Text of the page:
The Texas Spine and Neurosurgery Journal
The goal of this academic publication is to inform and educate physicians and their staff about spine care and neurosurgery.
A Word From The Editor
Steven C. Zielinski, MD, CM, FRCSC
Diplomate of the American Board of Neurological Surgery
Welcome. This is our second year in publication. Our goal is to aid and inform family doctors and community providers as well as their staff. We want to help practitioners treat their patients with spine and neurosurgery issues.
We are continuing to expand! If you would like to contribute, if you know of someone who might benefit from a subscription, or if you have a question or topic for review, please contact us at email@example.com. The territory for the Journal continues to grow, but presently extends from Mineral Wells to the Gulf coast and from Stephenville to Nacogdoches.
Update from Dr. Z
Things are looking good for neurosurgery in Texas. Texas Spine and Neurosurgery continues to expand. We have moved into our new building on 4515 Lakeshore drive. All inspections are complete and we are fully ADA compliant. In 2019 we will be undergoing further expansion. There are plans to purchase and renovate 2 other offices in our busy satellite regions. We will keep you posted as news becomes available. Also, our entire team would like to wish everyone a Happy Holiday!
Physician Assistant Insights
ALIF procedure from a Posterior Oblique Retroperitoneal approach (also known as Oblique Lateral Lumbar Interbody Fusion – OLLIF)
Ms. Ashley Sullivan, MSPAS, PAC
The OLLIF is a minimally invasive procedure that was developed by Spinal Elements that allows for the placement of an interbody cage with little back pain post-surgically. Patients typically stay in the hospital for about 23 hours. There is typically 5-10 cc of blood loss.
This procedure is a retroperitoneal approach that involves the patient being placed prone and the incision is posterior lateral. The incision is typically a few centimeters in length. With the combination of X-ray (AP and Lateral) and neuromonitoring the surgeon navigates to and through Kambin’s Triangle to the disk space using a probe that has a neuromonitoring attachment. Once at the disk space, as indicated by X-ray, and safely past the exiting nerve root, a guide wire is inserted. The dilator, followed by the portal are positioned into the disk space. The disk space is opened and a discectomy is performed using a flexible currete and pituitary. A sizer is placed to determine the size of the permanent cage that will be placed. The disk space is prepped and bone graft is placed in the disk space. A guide wire is reinserted and the portal is removed. The expandable cage is inserted by being threaded over the guide wire into the disk space. The cage is expanded into place (torque limited by pressure) and then the cage is disengages from the inserter.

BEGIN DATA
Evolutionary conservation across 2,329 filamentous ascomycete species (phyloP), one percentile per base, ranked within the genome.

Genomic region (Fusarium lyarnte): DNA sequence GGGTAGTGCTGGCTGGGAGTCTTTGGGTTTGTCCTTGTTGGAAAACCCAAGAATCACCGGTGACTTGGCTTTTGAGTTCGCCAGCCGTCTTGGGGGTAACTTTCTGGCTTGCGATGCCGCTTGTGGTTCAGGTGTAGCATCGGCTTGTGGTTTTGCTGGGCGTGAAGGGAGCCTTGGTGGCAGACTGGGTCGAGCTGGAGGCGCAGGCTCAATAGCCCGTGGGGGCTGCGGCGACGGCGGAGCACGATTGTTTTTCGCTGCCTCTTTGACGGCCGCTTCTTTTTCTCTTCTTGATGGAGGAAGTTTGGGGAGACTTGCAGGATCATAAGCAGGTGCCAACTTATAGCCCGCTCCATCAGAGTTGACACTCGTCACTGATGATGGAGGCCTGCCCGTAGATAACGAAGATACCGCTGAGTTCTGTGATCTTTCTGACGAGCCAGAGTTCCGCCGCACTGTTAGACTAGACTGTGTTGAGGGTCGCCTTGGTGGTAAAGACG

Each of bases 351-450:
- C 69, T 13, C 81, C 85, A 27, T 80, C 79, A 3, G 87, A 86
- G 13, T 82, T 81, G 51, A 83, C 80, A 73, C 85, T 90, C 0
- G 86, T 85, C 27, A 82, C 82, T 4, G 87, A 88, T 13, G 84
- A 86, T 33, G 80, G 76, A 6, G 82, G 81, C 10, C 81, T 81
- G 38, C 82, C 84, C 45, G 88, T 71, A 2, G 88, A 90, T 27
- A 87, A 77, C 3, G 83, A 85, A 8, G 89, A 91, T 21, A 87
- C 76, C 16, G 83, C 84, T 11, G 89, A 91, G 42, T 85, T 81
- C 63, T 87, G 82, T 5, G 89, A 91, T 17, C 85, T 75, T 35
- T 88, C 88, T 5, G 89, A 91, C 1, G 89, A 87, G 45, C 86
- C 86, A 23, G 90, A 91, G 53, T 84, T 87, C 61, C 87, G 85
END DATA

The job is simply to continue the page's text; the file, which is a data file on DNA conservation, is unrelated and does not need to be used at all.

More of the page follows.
Like the ALIF procedure described in last quarter’s journal, this procedure takes less than an hour and the patient goes home the next day. The patient goes home wearing a brace. In some cases the patient returns the next week for a second posterior approach to better stabilize the spine with screws and rods.
We have been performing this procedure on patients at many of our locations and patients are doing very well.
(Image 1: Kambin’s Triangle. Image 2: Amendia expandable cage. Image 3: AP view of a 5 level OLLIF. Image 4: Lateral view of a 5 level OLLIF. Image 5: Two level OLLIF showing the expansion of the cage.)
Dr. Zielinski has been using intraoperative neurophysiological monitoring to ensure the safety of the nerves and spinal cord during surgery. Intraoperative neuromonitoring uses EMG to monitor, localize, and test the functions of the neural structures. During ALIF and OLLIF cases in particular, neuromonitoring is used to map areas of the nervous system to guide how to approach the disk space and avoid injuring any nerves that are in close proximity to where we are working. The neuromonitoring probe stimulates at certain distances. During the OLLIF cases, we stimulate at certain distances. 4 mAmp is the standard distance and correlates to the distance of a nerve root. 4 mAmp is needed for safe corridor. During an ALIF procedure we can stimulate at threshold to find the nerves.
Reference: Surgical Technique Guide. Amendia. Performed by Dr. Ashish Sahai, M.D. , FAAOS. Spine & Orthopedic Center